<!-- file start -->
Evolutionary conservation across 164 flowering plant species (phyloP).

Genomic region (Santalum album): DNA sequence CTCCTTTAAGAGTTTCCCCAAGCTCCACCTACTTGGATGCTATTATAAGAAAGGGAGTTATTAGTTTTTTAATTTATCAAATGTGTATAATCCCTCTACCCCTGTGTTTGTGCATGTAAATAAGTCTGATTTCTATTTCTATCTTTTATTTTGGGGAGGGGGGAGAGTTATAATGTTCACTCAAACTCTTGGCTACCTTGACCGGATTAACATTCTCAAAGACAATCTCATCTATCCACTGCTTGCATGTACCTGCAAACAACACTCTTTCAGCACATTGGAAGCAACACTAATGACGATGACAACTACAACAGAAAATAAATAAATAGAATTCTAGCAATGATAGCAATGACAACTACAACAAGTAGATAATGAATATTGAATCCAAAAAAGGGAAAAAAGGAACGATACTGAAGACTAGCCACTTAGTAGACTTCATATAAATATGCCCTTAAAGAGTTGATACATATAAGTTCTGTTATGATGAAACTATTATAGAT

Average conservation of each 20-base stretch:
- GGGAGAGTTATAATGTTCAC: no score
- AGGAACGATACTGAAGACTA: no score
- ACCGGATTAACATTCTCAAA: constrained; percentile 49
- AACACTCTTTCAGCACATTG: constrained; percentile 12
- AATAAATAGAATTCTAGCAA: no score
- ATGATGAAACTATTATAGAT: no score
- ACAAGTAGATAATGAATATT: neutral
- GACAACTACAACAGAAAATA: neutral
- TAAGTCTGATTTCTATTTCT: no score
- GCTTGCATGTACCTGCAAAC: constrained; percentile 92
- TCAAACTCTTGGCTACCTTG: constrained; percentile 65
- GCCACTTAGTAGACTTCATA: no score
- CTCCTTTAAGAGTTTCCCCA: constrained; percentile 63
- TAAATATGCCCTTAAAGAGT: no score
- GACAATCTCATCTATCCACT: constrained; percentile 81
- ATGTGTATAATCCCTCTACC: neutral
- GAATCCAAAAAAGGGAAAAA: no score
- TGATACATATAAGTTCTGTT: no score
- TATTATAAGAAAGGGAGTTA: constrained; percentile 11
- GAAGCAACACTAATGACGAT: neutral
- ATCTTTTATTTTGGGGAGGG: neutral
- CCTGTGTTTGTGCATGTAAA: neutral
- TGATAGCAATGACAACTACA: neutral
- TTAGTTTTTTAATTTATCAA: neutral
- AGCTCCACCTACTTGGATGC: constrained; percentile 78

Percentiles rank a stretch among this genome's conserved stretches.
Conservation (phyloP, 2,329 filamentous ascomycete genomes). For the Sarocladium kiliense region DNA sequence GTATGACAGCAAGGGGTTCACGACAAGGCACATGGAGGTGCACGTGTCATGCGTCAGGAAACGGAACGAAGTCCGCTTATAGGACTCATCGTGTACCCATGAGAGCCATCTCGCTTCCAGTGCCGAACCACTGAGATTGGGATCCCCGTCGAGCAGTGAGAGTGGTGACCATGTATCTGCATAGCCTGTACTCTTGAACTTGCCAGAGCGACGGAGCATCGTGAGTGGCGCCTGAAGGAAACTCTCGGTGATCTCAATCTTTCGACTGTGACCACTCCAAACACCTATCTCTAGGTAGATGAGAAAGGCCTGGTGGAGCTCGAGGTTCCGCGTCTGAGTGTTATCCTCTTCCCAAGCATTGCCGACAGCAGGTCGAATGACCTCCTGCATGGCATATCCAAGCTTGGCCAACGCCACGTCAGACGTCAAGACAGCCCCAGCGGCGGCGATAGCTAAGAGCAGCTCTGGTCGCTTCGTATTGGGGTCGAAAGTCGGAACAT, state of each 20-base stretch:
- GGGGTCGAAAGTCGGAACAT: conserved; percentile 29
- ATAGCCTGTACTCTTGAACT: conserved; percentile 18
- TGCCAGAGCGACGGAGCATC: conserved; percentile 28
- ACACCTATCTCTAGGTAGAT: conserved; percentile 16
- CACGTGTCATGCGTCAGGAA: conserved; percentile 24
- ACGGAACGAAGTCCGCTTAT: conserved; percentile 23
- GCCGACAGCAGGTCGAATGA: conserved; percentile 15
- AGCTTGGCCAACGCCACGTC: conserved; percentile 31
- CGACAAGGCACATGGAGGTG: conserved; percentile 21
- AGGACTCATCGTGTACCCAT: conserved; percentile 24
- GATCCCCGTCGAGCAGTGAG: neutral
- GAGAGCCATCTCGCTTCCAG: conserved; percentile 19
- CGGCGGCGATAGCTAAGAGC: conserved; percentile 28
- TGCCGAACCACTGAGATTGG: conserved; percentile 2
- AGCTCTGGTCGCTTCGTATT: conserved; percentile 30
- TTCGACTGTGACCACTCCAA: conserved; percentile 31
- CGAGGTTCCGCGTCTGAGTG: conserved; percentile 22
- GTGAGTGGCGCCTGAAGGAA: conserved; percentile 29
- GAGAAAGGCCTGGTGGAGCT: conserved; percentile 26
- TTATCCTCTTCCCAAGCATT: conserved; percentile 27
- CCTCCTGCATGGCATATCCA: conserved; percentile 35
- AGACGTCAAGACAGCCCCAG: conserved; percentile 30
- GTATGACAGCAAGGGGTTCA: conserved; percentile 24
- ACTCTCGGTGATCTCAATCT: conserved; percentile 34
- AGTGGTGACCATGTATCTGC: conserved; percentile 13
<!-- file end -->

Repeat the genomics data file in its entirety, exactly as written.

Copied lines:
Evolutionary conservation across 164 flowering plant species (phyloP).

Genomic region (Santalum album): DNA sequence CTCCTTTAAGAGTTTCCCCAAGCTCCACCTACTTGGATGCTATTATAAGAAAGGGAGTTATTAGTTTTTTAATTTATCAAATGTGTATAATCCCTCTACCCCTGTGTTTGTGCATGTAAATAAGTCTGATTTCTATTTCTATCTTTTATTTTGGGGAGGGGGGAGAGTTATAATGTTCACTCAAACTCTTGGCTACCTTGACCGGATTAACATTCTCAAAGACAATCTCATCTATCCACTGCTTGCATGTACCTGCAAACAACACTCTTTCAGCACATTGGAAGCAACACTAATGACGATGACAACTACAACAGAAAATAAATAAATAGAATTCTAGCAATGATAGCAATGACAACTACAACAAGTAGATAATGAATATTGAATCCAAAAAAGGGAAAAAAGGAACGATACTGAAGACTAGCCACTTAGTAGACTTCATATAAATATGCCCTTAAAGAGTTGATACATATAAGTTCTGTTATGATGAAACTATTATAGAT

Average conservation of each 20-base stretch:
- GGGAGAGTTATAATGTTCAC: no score
- AGGAACGATACTGAAGACTA: no score
- ACCGGATTAACATTCTCAAA: constrained; percentile 49
- AACACTCTTTCAGCACATTG: constrained; percentile 12
- AATAAATAGAATTCTAGCAA: no score
- ATGATGAAACTATTATAGAT: no score
- ACAAGTAGATAATGAATATT: neutral
- GACAACTACAACAGAAAATA: neutral
- TAAGTCTGATTTCTATTTCT: no score
- GCTTGCATGTACCTGCAAAC: constrained; percentile 92
- TCAAACTCTTGGCTACCTTG: constrained; percentile 65
- GCCACTTAGTAGACTTCATA: no score
- CTCCTTTAAGAGTTTCCCCA: constrained; percentile 63
- TAAATATGCCCTTAAAGAGT: no score
- GACAATCTCATCTATCCACT: constrained; percentile 81
- ATGTGTATAATCCCTCTACC: neutral
- GAATCCAAAAAAGGGAAAAA: no score
- TGATACATATAAGTTCTGTT: no score
- TATTATAAGAAAGGGAGTTA: constrained; percentile 11
- GAAGCAACACTAATGACGAT: neutral
- ATCTTTTATTTTGGGGAGGG: neutral
- CCTGTGTTTGTGCATGTAAA: neutral
- TGATAGCAATGACAACTACA: neutral
- TTAGTTTTTTAATTTATCAA: neutral
- AGCTCCACCTACTTGGATGC: constrained; percentile 78

Percentiles rank a stretch among this genome's conserved stretches.
Conservation (phyloP, 2,329 filamentous ascomycete genomes). For the Sarocladium kiliense region DNA sequence GTATGACAGCAAGGGGTTCACGACAAGGCACATGGAGGTGCACGTGTCATGCGTCAGGAAACGGAACGAAGTCCGCTTATAGGACTCATCGTGTACCCATGAGAGCCATCTCGCTTCCAGTGCCGAACCACTGAGATTGGGATCCCCGTCGAGCAGTGAGAGTGGTGACCATGTATCTGCATAGCCTGTACTCTTGAACTTGCCAGAGCGACGGAGCATCGTGAGTGGCGCCTGAAGGAAACTCTCGGTGATCTCAATCTTTCGACTGTGACCACTCCAAACACCTATCTCTAGGTAGATGAGAAAGGCCTGGTGGAGCTCGAGGTTCCGCGTCTGAGTGTTATCCTCTTCCCAAGCATTGCCGACAGCAGGTCGAATGACCTCCTGCATGGCATATCCAAGCTTGGCCAACGCCACGTCAGACGTCAAGACAGCCCCAGCGGCGGCGATAGCTAAGAGCAGCTCTGGTCGCTTCGTATTGGGGTCGAAAGTCGGAACAT, state of each 20-base stretch:
- GGGGTCGAAAGTCGGAACAT: conserved; percentile 29
- ATAGCCTGTACTCTTGAACT: conserved; percentile 18
- TGCCAGAGCGACGGAGCATC: conserved; percentile 28
- ACACCTATCTCTAGGTAGAT: conserved; percentile 16
- CACGTGTCATGCGTCAGGAA: conserved; percentile 24
- ACGGAACGAAGTCCGCTTAT: conserved; percentile 23
- GCCGACAGCAGGTCGAATGA: conserved; percentile 15
- AGCTTGGCCAACGCCACGTC: conserved; percentile 31
- CGACAAGGCACATGGAGGTG: conserved; percentile 21
- AGGACTCATCGTGTACCCAT: conserved; percentile 24
- GATCCCCGTCGAGCAGTGAG: neutral
- GAGAGCCATCTCGCTTCCAG: conserved; percentile 19
- CGGCGGCGATAGCTAAGAGC: conserved; percentile 28
- TGCCGAACCACTGAGATTGG: conserved; percentile 2
- AGCTCTGGTCGCTTCGTATT: conserved; percentile 30
- TTCGACTGTGACCACTCCAA: conserved; percentile 31
- CGAGGTTCCGCGTCTGAGTG: conserved; percentile 22
- GTGAGTGGCGCCTGAAGGAA: conserved; percentile 29
- GAGAAAGGCCTGGTGGAGCT: conserved; percentile 26
- TTATCCTCTTCCCAAGCATT: conserved; percentile 27
- CCTCCTGCATGGCATATCCA: conserved; percentile 35
- AGACGTCAAGACAGCCCCAG: conserved; percentile 30
- GTATGACAGCAAGGGGTTCA: conserved; percentile 24
- ACTCTCGGTGATCTCAATCT: conserved; percentile 34
- AGTGGTGACCATGTATCTGC: conserved; percentile 13